Nice at a Glance
Moving to Nice
Moving to Nice will give you the chance to settle in an exciting, and untraditional, French town. As Nice was the first French city to base its entire economy on tourism, it has a history of welcoming foreigners. The English began holidaying there as early as the 18th century, and Nice was owned by Italy for some time prior to this.
The significant Italian population in the city is consequently unsurprising. Relocating to Nice may therefore land you in a highly multicultural place, but settling for a significant period of time here is difficult: the city’s main priority is tourism. Housing for residents is mostly available in the suburbs of the city, and this can be difficult to obtain. The next few paragraphs should give you some advice on what to think about before actually moving to Nice.
Taking Care of Your Visa
Initially, moving to Nice is straightforward if you are an EU/EEA (including Switzerland) national. You will not require a visa to enter France. However, everyone else must apply for a visa from the nearest French Embassy or Consulate before moving to Nice.
Following this, there are various visas you can apply for: the Schengen visa, a work visa, or a different long-term visa. Which one you must obtain depends on your individual reasons for moving to Nice and the planned duration of your stay.
You should apply for a Schengen visa if you intend to stay in France for fewer than 90 days. If you are considering moving to Nice, this will therefore probably not be valid. As an expat, you will usually be staying for longer than three months!
However, the Schengen visa would be valid in all EU countries plus Iceland and Norway. A Schengen visa application is processed within two months and costs 60 EUR. A guide to completing the form can be found on the website of the Ministère des Affaires Étrangères et Européennes (Ministry of Foreign and European Affairs).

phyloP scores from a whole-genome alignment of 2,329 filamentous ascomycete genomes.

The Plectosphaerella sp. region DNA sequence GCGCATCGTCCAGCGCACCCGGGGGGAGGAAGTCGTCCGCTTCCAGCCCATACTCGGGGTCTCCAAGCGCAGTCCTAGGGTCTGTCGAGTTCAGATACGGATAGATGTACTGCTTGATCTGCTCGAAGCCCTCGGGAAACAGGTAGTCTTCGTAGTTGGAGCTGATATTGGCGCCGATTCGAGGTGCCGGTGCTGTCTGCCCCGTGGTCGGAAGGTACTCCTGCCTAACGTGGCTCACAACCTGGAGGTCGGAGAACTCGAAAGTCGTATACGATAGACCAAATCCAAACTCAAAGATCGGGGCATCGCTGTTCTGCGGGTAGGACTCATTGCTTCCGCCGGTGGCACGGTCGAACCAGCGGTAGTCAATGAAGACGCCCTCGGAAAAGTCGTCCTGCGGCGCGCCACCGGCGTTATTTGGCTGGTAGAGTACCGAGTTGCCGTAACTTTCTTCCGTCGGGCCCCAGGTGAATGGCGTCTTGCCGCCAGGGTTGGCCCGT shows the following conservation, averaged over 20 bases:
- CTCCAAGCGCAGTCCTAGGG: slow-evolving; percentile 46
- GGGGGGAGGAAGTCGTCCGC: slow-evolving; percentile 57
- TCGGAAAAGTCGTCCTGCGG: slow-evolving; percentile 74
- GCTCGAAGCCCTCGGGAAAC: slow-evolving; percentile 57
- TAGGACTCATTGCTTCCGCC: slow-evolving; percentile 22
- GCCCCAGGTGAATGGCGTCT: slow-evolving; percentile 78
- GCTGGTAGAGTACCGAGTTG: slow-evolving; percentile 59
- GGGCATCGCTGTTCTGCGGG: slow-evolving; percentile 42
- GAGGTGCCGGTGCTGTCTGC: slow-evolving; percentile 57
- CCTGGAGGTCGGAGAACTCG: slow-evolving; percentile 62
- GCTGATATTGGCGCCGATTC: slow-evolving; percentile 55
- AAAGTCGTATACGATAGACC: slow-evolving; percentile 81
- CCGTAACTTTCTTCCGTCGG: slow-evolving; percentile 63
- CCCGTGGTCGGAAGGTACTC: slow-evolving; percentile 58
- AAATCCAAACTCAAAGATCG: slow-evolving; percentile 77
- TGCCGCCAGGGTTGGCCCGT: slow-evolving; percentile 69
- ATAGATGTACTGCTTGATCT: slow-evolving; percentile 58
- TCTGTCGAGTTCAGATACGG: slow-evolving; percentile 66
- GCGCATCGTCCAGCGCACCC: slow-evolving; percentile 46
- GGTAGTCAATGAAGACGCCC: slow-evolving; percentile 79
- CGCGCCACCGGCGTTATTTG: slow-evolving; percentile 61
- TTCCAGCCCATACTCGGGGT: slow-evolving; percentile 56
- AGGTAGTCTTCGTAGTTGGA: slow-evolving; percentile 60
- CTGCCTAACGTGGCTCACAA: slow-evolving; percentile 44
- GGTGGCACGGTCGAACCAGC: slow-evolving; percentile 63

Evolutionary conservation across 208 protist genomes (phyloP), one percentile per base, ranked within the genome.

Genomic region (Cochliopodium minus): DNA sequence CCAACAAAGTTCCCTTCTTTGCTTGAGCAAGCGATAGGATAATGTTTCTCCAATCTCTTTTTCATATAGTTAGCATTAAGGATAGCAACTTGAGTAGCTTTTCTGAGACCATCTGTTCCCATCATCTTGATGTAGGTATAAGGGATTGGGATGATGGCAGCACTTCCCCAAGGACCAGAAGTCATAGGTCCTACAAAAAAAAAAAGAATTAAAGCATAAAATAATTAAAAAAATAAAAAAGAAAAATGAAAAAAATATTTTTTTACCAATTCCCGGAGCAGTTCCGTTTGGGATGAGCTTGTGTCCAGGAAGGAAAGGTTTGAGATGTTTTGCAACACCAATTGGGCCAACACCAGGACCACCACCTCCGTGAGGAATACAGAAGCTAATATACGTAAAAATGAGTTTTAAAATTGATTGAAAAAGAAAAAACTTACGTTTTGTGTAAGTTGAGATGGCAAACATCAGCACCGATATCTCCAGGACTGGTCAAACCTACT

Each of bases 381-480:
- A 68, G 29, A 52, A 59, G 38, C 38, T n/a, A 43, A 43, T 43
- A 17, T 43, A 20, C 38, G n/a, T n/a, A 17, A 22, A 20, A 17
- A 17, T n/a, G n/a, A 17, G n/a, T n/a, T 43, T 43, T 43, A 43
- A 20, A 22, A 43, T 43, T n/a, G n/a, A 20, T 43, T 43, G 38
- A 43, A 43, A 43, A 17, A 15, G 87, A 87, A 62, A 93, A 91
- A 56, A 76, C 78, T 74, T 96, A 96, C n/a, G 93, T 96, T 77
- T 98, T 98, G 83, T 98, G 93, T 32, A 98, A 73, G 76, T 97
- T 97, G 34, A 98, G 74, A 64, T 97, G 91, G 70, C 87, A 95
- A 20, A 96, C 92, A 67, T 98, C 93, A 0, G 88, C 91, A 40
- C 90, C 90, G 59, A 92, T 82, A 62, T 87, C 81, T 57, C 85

If you are going to France on a work assignment, your employer should get in touch with the relevant Direction Régionale des Entreprises, de la Concurrence, de la Consummation, du Travail et de l’Emploi (regional Department of Labor). Once your case has been approved by Direccte and the French immigration office — a process which the employer takes control of, so you do not need to worry — a visa can be issued by a French consulate.
Long-term visas are necessary if you intend on moving to Nice for longer than 90 days. This is known as a visa de long séjour in France. Such visas are usually issued for professional, academic, or family reasons. Family members of expatriates who can apply for a long-term visa usually include the spouse, minor children, financially dependent children over the age of 21, or financially dependent parents.
If you want to come to Nice for work, this visa will be based on the work permit your employer must file on your behalf. For more information about the various work permits necessary for moving to Nice, please see our article on working in Nice.
Most foreign residents moving to Nice for more than three months need to apply for a residency document. Nationals of EU/EEA countries, as well as Switzerland, are exempt from this requirement.This document is called a carte de séjour, and it is usually valid for (up to) one year, three years, or ten years.
The carte de séjour needs to be collected from the prefecture of the Départment Alpes-Maritimes upon moving to Nice. It generally needs to be renewed every year. However, there are certain exceptions. Some highly qualified expats or foreign entrepreneurs may be able to obtain a special carte compétences et talents, which is valid for three years and is then up for renewal. Moreover, expats who have been living in France for at least five consecutive years can apply for a carte de résident, which is valid for ten years.
The CAI, or Contrat d’Accueil et d’Intégration (Welcome and Integration Contract), must be signed by most people entering France with the intention to stay. However, expats on intra-company transfers and foreign assignments, as well as holders of a European Blue Card, are explicitly excluded from the CAI requirements.
This is a mutual contract, ensuring the best possible integration of foreigners into French society. The migrant must attend a couple of information sessions and undergo an assessment of their French language skills at the nearest immigration office.
The immigration office for residents of the Départment Alpes-Maritimes is located here:
Immeuble Space B
208, route de Grenoble
Bâtiment B - 5e étage
04 92 29 49 00
If the language skills of a CAI immigrant are considered insufficient, compulsory language lessons are offered for two months by the Office Français de l’Immigration et de l’Intégration (Office of Immigration and Integration). Failure to comply with these CAI rules can result in the revocation of your residence permit for moving to Nice.
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